Selections from 2023: Living on the Edge of Night and Day

Editor’s Note: In these last two weeks of 2023, we’ll be looking at a few selections that we haven’t yet discussed on AAS Nova from among the most-downloaded articles published in AAS journals this year. The usual posting schedule will resume in January.

Terminator Habitability: The Case for Limited Water Availability on M-dwarf Planets

Published March 2023

Main takeaway:

Ana Lobo (University of California, Irvine) and collaborators use global climate models to show that the abundance of water on a planet orbiting an M-dwarf star can determine the fraction of the planet’s surface that maintains habitable temperatures. The study focuses on whether temperatures along the terminator, the line that separates day and night, can remain habitable when daytime temperatures on a tidally locked planet become too hot. Perhaps counterintuitively, planets with more water can have less habitable area in this zone.

Why it’s interesting:

M dwarfs are the smallest, coolest, and most common type of star in our universe. Their cool temperatures result in close-in habitable zones, making for easy detection and characterization; rather than waiting for a once-annual transit of an Earth-like planet around a Sun-like star, habitable-zone M-dwarf planets zip around in days or weeks. However, many if not all of these planets are tidally locked, orbiting with one side permanently facing the host star and one side in permanent shadow. While both the day and night sides of these planets are unlikely to have habitable temperatures, the terminator could be livable.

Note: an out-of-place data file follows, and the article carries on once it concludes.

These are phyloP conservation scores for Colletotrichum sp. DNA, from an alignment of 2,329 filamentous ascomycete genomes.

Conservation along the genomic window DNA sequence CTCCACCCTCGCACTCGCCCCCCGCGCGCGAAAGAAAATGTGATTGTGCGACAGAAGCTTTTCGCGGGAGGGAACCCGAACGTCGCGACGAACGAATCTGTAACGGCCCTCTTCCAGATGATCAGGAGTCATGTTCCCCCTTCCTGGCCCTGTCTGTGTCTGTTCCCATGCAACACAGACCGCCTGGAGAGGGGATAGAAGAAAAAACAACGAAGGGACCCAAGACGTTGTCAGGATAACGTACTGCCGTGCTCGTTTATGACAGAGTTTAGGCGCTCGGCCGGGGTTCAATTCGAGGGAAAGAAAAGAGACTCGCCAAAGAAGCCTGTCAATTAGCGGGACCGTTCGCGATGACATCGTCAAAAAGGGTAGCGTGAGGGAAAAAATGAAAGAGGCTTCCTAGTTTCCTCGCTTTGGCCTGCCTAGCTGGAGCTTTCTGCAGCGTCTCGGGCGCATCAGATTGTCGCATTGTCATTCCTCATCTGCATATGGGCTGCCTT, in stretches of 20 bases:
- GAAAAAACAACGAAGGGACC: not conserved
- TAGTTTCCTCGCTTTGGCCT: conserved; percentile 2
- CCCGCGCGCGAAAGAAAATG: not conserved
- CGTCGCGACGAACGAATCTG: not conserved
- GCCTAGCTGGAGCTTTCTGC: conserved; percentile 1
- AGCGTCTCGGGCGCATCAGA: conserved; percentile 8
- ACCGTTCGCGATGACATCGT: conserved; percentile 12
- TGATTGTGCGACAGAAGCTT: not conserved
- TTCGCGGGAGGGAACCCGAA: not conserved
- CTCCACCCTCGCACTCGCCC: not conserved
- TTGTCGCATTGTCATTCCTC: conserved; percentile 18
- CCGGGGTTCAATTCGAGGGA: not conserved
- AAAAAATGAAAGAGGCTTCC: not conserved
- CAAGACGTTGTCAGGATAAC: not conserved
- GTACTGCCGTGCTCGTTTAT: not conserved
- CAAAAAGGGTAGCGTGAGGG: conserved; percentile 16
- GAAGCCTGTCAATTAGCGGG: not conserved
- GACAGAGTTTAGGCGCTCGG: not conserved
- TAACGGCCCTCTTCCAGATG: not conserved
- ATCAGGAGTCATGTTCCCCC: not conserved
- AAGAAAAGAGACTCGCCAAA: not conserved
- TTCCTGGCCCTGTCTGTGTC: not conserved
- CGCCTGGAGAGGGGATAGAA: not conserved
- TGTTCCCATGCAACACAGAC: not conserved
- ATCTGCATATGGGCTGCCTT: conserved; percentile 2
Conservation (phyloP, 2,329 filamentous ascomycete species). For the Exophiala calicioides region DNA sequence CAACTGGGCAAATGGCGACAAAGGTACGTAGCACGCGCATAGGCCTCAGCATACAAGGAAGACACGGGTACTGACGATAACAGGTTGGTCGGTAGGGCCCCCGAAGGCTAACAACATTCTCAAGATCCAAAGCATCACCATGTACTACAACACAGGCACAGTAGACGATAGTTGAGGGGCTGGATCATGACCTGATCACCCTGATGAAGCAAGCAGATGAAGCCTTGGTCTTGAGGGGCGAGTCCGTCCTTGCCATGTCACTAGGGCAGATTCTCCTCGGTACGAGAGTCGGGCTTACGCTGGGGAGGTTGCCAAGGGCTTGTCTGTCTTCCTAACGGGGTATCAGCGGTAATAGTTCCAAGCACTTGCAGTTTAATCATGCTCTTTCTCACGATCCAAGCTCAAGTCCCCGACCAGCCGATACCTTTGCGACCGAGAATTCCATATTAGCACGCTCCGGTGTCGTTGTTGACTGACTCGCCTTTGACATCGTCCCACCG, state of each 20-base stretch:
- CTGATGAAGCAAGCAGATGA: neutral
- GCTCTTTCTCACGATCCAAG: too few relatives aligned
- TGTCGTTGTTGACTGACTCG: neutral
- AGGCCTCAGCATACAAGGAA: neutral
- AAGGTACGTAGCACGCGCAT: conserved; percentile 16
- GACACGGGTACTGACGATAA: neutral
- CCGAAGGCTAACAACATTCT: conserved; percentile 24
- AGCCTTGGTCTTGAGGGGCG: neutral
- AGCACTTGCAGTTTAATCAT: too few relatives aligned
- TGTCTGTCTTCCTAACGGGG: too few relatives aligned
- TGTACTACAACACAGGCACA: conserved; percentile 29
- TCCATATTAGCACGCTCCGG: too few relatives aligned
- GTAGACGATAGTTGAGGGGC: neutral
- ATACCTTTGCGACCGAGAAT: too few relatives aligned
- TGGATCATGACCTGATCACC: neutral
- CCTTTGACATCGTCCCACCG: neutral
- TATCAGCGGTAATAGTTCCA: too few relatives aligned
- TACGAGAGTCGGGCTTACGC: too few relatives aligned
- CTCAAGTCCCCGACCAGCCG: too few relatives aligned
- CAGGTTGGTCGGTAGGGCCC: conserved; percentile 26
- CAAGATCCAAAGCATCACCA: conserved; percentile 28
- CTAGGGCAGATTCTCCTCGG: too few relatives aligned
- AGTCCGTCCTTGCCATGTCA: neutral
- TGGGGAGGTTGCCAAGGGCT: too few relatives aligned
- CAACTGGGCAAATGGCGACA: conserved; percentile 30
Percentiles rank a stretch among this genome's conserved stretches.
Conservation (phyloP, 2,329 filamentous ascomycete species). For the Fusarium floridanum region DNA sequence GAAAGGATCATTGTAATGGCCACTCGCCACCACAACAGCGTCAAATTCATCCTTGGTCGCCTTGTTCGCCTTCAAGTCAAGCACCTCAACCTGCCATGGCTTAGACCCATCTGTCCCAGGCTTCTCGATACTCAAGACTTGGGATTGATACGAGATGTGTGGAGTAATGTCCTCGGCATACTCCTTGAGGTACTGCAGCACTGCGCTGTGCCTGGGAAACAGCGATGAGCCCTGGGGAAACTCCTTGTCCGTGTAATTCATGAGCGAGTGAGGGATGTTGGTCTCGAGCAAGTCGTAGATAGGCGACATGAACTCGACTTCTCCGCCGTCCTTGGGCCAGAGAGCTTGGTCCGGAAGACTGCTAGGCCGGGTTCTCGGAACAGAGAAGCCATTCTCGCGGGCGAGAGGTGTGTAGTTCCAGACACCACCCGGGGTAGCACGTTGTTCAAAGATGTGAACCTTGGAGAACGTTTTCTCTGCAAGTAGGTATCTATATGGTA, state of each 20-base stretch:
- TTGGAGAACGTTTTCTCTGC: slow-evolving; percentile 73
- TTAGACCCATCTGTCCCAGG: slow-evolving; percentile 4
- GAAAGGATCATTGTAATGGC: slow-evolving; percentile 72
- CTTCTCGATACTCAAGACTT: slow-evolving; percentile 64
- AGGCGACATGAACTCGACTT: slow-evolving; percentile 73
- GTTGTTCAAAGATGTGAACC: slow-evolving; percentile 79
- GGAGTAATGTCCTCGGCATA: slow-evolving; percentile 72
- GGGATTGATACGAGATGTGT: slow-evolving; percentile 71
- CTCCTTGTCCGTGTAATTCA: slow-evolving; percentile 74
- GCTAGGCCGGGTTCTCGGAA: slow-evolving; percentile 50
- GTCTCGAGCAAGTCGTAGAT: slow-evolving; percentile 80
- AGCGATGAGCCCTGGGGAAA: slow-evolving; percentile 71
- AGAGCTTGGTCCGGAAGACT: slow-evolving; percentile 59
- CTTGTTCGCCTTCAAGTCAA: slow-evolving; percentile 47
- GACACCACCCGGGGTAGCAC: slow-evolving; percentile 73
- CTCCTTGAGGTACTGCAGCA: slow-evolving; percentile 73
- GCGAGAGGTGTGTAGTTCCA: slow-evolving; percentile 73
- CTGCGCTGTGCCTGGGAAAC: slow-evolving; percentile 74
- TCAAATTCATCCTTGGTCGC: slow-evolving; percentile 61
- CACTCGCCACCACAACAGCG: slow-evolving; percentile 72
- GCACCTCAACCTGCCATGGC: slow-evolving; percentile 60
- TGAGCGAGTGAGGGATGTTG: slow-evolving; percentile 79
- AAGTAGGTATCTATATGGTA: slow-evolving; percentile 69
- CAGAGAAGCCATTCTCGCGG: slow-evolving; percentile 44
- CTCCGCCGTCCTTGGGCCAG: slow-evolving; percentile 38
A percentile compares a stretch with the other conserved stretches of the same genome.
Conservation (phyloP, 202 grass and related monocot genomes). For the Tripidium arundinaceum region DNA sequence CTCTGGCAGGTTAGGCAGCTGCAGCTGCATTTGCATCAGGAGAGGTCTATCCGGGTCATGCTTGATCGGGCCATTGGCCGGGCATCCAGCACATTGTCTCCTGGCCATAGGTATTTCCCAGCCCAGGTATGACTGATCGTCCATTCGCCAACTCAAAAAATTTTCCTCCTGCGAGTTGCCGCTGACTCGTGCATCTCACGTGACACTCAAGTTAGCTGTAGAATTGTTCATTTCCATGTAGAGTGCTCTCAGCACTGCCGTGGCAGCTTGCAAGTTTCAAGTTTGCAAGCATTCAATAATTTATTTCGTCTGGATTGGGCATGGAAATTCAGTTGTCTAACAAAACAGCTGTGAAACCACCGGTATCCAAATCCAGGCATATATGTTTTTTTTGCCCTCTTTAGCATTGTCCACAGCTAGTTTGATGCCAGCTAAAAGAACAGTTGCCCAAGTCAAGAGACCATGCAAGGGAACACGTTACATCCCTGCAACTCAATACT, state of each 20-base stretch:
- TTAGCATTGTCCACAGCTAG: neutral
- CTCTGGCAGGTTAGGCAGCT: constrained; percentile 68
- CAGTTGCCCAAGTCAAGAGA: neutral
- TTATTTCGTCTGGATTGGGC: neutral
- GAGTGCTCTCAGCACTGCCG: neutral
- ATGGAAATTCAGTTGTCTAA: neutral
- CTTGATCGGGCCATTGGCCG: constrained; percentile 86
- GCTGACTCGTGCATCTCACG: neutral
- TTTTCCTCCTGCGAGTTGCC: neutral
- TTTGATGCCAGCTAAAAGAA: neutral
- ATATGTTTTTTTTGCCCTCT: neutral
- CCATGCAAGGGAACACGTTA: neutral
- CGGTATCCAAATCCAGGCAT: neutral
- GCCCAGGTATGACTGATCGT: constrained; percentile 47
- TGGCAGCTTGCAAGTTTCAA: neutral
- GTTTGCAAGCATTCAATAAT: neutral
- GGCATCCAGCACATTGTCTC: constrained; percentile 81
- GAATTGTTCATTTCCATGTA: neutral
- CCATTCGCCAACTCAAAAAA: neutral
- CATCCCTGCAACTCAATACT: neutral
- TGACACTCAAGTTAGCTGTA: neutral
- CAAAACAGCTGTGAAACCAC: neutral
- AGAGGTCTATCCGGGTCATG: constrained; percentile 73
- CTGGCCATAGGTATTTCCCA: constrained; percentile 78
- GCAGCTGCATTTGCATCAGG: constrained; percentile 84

simulation results showing the surface temperature of each simulated planet

Surface temperatures for aquaplanets (simulation names beginning with “Aq”) and land planets (names starting with “L”). The sub-stellar point is at the center of each image. Click to enlarge. [Lobo et al. 2023]

Why water plays an important role:

On a water-poor tidally locked planet, daytime temperatures can be extremely hot, and nighttime temperatures can be below freezing, leaving just the terminator at a comfortable temperature. Even when water-poor planets are close enough to their host stars that daytime temperatures are too hot to sustain life, there isn’t enough transport of the blazing daytime heat around the planet to render the terminator inhospitable. When more water is splashed in, resulting in an “aquaplanet,” the energy transport increases, extending the uninhabitable region to the terminator.


Ana H. Lobo et al 2023 ApJ 945 161. doi:10.3847/1538-4357/aca970